On a recent evening, my wife Christina and I took our two youngest sons to watch a baseball game at Veteran’s Park in Peru. Three year old Sebastian is a real sports fan. One year old Ephram, on the other hand, is a much greater fan of the concession stand! We had been invited to the game by a friend of our family who volunteers as a coach for the kids who were playing the game. Sebastian was glued to the game as he sat high in the bleachers, cheering for the dedicated players. Once Ephram had grown weary of the game and ran out of popcorn, he and I took a walk to see what was happening at the other two baseball diamonds.
On one of the other fields there was a group of very athletic and talented young men playing baseball. The pitcher was throwing the hardball at great speeds, the batters swung their bats with impressive intensity, and the fielders pounced on ground balls as tigers do their pray. It was really a grand affair. On the next field there was a group of young women playing an equally forceful game of fast pitch softball. These two games went on while back at our game three year old Sebastian sat watching in his typical high spirited fashion, clapping for every hit, and bouncing excitedly when anyone on the field made or even attempted to make a play.
You see, three year old Sebastian, like the children on the field is a special needs child. The children playing in the game were kids five years and older who play in the local Challenger League. They were kids from across the full spectrum of developmental and physical disabilities. While their abilities and personalities were very diverse, they all had one thing very much in common. Just like the young men and women on the other fields, they came to play! In this game everyone got to hit the ball, everyone got to make it to first base, and everyone got to round the bases. I would venture to say that the level of enthusiasm, comradery, and sportsmanship on that field rivaled any other game taking place in any field anywhere.
That evening watching the gentle spirit of these ballplayers reminded me that it is not always about winning and losing. In fact, I would suggest to you that life is seldom, if ever, primarily about winning and losing. And it is not even about “how you play the game,” though surely that is important. I have often said that the difference between those who are successful and unsuccessful in this life is a matter of perspective and how one defines the terms. What does it mean to be successful? Does it mean that the person who hits the home run and rounds all of the bases is the most successful? Perhaps in baseball it means this, but if we apply this attitude, this perspective, to our lives then it is very likely that though we may win the game, in the end, we will find that we were playing the wrong game. Ultimately, what God has offered us in this life, is a new perspective. No longer are we bound to the world’s understanding of worth and value. No longer ought we to measure a person’s worth only in terms of accomplishment and achievement. As we embrace faith in Jesus Christ, the Bible says that the old is passed away, we are new creations, and that we are born again. Those who are found alive in Jesus Christ should have a different perspective.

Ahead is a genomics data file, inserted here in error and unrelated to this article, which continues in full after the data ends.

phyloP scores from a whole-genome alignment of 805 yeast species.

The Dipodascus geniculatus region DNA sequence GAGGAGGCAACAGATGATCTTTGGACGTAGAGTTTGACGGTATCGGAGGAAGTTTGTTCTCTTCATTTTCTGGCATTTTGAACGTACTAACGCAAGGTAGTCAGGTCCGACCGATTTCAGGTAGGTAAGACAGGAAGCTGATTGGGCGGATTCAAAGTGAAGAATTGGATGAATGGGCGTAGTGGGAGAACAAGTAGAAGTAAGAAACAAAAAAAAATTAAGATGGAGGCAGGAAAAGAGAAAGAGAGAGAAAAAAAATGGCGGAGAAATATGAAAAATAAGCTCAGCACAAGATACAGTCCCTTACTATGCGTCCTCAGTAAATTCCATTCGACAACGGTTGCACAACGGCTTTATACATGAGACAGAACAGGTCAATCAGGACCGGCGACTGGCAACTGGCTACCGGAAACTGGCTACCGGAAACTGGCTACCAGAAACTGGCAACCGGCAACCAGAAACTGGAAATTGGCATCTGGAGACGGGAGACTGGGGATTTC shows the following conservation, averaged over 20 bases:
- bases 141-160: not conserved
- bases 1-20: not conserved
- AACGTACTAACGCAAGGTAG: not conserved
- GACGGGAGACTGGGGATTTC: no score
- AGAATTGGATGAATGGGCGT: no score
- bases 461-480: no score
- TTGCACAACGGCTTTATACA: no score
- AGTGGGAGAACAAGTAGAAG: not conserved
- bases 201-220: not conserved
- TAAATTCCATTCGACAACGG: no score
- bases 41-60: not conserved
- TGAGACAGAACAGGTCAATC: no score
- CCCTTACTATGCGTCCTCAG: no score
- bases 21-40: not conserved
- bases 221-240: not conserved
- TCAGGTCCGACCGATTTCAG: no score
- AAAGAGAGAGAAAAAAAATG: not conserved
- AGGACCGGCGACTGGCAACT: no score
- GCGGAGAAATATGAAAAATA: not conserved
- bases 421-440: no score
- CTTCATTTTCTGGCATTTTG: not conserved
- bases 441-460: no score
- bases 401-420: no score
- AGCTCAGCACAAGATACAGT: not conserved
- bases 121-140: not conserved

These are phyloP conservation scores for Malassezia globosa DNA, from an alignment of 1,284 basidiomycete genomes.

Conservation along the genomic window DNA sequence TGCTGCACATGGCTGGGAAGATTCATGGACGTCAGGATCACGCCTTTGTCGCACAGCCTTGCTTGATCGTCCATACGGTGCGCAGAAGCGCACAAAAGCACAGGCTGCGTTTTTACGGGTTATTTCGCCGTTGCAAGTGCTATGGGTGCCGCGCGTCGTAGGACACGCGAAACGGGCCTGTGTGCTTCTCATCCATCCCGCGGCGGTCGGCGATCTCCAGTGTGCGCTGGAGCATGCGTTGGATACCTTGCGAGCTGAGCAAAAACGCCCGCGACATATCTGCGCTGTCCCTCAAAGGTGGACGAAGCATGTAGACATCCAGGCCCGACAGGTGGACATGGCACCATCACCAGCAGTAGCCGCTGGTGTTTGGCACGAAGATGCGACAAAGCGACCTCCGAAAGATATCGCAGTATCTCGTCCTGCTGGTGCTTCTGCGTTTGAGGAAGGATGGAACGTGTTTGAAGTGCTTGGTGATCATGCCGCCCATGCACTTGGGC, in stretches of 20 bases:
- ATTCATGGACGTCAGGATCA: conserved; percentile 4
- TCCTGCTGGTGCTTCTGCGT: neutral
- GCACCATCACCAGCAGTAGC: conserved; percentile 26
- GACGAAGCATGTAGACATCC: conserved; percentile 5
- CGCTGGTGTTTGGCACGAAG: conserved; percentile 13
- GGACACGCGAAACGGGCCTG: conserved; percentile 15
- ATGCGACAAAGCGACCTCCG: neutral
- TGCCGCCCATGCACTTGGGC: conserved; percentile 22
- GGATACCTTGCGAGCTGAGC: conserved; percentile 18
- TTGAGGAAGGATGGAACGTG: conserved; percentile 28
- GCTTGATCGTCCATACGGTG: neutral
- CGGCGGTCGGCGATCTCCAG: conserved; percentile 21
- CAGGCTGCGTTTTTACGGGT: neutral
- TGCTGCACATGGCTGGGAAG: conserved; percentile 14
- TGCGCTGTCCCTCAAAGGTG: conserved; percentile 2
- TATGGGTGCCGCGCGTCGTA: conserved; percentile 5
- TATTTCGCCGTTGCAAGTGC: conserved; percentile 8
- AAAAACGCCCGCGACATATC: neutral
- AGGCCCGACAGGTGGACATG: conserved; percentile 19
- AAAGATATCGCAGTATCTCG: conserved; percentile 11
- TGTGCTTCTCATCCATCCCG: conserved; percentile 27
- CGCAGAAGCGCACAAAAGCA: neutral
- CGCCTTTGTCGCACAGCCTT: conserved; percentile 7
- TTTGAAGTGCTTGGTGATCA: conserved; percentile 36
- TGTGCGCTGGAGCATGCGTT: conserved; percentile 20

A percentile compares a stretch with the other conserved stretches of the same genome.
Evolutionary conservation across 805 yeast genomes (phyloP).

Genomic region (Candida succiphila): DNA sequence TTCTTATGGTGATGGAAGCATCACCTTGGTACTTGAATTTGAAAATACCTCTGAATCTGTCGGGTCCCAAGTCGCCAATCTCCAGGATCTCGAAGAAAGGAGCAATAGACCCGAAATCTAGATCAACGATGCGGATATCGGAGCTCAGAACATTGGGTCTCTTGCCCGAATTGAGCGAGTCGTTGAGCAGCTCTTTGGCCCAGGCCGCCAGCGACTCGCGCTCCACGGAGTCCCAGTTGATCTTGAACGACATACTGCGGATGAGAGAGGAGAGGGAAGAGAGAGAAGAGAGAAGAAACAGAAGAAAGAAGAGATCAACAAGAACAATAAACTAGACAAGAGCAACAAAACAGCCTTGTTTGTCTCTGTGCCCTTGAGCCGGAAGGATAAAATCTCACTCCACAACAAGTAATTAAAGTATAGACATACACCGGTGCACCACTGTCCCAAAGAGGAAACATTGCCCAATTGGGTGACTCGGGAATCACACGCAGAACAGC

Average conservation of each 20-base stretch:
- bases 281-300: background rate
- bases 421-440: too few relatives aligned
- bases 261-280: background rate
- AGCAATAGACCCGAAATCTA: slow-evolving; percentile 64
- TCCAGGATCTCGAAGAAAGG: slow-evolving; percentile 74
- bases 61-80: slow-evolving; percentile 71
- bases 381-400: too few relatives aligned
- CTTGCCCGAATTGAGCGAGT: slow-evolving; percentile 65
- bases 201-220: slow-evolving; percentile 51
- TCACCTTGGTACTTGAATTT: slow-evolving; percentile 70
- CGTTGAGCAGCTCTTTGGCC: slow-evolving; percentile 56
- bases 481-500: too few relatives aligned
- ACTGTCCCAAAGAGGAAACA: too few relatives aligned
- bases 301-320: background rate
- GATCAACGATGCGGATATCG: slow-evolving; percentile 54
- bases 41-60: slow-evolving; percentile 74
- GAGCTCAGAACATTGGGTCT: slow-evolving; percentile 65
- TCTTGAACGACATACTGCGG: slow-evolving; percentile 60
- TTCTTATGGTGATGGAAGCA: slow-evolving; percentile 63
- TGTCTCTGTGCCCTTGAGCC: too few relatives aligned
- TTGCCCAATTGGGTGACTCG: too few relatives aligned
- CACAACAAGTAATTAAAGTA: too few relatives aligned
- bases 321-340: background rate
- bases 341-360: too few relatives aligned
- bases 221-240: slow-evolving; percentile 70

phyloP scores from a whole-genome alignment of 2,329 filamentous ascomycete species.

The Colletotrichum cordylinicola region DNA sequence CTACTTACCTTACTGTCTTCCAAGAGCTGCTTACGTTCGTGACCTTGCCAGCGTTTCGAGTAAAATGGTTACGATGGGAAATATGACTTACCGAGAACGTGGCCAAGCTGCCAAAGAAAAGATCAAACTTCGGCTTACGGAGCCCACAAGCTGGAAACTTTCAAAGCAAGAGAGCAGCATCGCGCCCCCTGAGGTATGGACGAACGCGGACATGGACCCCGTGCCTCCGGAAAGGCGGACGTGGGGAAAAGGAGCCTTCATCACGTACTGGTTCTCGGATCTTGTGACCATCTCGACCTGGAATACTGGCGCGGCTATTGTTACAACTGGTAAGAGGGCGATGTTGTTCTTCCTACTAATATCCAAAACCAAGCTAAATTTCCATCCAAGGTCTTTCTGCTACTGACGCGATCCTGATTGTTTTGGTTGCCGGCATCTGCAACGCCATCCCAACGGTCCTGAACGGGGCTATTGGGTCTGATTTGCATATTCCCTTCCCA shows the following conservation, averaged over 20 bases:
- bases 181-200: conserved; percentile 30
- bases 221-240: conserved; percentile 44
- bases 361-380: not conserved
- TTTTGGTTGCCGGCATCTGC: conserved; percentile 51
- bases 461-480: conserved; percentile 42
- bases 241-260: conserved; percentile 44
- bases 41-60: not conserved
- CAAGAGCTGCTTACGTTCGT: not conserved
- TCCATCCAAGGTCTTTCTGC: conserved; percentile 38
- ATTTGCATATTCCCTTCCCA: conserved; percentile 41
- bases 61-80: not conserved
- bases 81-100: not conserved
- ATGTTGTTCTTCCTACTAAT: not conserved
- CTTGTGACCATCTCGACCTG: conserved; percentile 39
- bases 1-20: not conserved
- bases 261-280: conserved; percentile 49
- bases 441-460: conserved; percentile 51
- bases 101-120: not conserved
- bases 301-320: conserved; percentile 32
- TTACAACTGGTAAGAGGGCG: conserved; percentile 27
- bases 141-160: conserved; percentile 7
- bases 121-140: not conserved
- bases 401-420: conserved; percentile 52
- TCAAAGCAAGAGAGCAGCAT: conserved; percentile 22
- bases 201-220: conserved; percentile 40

My son Sebastian and every one of the many special needs people in or around my life have taught me the most valuable lessons I have yet learned. In the game of life, sometimes just spending time with your friends as you each take turns rounding the bases is more than enough to equal success. Our lives are indeed often too cluttered, to busy, to loud, and don’t make much sense. Our priorities are very often out of sync with what matters most. In the book of Acts we read of the conversion of the Apostle Paul. Though he was a man very far from the truth of Jesus Christ, the Bible says that after having encountered the risen Jesus and subsequently having placed his faith in Him, “Immediately, something like scales fell from Saul's eyes, and he could see again. He got up and was baptized.” (Acts 9:18 NIV)
Dear child of God, today the sovereign God of the universe is calling you to lose the scales from your eyes. He is calling you to embrace faith in His Son Jesus Christ that you might usher in a new perspective in your life! Whether you have never placed your trust in Christ for salvation or you have been a pilgrim traveler of the journey of faith for many years, this day that same offer extended to you.
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Beautifully written with very real examples we can relate to. And may I say, as a retired pediatric RN I have learned many of life's lessons of love and forgiveness from special needs children!